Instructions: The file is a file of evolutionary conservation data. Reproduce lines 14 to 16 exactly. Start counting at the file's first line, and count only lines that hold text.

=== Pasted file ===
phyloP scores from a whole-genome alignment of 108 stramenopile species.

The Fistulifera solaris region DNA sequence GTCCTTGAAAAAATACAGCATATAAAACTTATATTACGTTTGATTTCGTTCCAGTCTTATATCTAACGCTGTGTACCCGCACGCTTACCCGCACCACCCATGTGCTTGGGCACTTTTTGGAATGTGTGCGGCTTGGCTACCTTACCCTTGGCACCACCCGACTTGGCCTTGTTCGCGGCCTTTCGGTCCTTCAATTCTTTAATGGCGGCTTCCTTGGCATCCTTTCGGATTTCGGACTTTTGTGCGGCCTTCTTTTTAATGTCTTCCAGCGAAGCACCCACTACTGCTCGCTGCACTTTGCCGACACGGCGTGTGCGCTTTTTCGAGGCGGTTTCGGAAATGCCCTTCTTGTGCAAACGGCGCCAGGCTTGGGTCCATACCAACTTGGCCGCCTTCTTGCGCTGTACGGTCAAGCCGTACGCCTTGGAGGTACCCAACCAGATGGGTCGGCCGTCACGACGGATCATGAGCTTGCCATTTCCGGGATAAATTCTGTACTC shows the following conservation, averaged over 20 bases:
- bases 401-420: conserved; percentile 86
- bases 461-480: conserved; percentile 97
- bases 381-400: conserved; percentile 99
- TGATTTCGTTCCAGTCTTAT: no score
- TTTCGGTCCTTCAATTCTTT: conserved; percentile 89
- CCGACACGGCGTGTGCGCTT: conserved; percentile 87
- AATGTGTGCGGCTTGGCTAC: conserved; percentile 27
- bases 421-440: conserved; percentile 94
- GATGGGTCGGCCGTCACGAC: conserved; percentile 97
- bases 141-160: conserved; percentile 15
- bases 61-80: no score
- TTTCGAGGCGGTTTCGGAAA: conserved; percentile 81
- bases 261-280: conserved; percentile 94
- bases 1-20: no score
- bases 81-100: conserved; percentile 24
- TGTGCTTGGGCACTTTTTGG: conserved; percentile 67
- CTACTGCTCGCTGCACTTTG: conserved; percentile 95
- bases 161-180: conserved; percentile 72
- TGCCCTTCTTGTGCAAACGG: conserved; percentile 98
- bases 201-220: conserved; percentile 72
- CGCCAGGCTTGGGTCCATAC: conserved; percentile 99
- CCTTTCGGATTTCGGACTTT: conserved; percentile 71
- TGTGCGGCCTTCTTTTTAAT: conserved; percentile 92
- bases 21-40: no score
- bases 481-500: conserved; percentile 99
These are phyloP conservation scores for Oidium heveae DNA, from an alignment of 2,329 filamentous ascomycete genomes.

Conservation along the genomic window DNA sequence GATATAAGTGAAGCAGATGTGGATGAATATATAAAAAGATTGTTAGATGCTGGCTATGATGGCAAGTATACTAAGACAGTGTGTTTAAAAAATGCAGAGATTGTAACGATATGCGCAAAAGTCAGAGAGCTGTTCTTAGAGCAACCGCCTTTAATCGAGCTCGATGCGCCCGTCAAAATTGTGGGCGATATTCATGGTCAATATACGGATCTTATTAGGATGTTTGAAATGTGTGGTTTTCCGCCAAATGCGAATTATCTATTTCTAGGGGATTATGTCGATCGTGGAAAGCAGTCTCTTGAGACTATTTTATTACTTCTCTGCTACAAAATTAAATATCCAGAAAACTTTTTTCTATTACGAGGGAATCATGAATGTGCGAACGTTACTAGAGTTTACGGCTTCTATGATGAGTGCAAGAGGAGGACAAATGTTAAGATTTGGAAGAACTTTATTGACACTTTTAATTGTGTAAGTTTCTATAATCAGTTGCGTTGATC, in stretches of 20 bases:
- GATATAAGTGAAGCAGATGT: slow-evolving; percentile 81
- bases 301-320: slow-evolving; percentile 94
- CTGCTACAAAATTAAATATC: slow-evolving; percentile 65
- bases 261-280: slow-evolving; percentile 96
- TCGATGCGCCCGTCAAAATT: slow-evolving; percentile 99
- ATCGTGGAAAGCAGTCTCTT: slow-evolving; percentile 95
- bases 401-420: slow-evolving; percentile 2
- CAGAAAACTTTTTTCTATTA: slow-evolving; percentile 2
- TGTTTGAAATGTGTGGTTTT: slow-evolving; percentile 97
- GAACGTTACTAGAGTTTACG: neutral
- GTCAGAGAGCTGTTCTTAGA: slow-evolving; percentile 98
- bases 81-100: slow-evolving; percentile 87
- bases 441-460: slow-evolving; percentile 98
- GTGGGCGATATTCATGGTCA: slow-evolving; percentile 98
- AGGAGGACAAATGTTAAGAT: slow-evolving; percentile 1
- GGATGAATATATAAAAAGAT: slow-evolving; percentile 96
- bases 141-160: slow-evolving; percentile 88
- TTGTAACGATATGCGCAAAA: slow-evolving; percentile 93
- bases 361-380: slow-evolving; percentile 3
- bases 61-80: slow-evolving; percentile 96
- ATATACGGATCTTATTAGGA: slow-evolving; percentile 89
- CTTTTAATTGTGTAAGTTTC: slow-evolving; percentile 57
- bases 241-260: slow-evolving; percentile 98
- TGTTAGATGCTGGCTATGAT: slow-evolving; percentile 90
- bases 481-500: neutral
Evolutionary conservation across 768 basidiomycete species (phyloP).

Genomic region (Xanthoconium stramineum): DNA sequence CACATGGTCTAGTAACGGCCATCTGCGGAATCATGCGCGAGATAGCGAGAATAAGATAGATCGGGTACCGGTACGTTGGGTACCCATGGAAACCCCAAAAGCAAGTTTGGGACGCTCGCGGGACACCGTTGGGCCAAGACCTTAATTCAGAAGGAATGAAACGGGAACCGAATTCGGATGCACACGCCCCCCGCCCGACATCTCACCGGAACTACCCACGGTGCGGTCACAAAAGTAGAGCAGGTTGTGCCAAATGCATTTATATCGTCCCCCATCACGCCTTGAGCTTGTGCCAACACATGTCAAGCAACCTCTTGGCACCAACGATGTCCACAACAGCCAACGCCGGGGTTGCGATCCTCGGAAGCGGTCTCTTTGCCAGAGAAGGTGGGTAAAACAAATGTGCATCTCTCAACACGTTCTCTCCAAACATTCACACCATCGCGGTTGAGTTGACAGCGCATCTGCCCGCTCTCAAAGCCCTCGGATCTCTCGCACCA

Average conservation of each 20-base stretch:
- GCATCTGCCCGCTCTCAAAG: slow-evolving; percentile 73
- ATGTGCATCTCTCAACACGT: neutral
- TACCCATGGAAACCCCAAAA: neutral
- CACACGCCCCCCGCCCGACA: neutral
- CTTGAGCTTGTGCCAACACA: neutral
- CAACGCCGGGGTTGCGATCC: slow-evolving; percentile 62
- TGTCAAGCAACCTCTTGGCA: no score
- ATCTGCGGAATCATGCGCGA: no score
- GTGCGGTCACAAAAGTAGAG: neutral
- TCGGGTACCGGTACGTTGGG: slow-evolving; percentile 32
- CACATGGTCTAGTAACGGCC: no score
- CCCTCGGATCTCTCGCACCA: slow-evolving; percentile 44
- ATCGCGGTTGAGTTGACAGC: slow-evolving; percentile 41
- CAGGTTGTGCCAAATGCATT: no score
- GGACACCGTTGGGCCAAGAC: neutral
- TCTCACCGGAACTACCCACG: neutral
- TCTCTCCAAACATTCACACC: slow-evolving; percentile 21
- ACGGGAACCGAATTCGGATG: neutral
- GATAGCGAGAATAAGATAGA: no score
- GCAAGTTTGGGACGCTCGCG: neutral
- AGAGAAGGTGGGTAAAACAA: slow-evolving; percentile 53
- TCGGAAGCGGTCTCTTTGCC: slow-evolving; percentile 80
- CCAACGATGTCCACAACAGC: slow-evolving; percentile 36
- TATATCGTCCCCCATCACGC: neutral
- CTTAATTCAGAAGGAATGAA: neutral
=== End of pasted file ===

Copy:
- TTTCGAGGCGGTTTCGGAAA: conserved; percentile 81
- bases 261-280: conserved; percentile 94
- bases 1-20: no score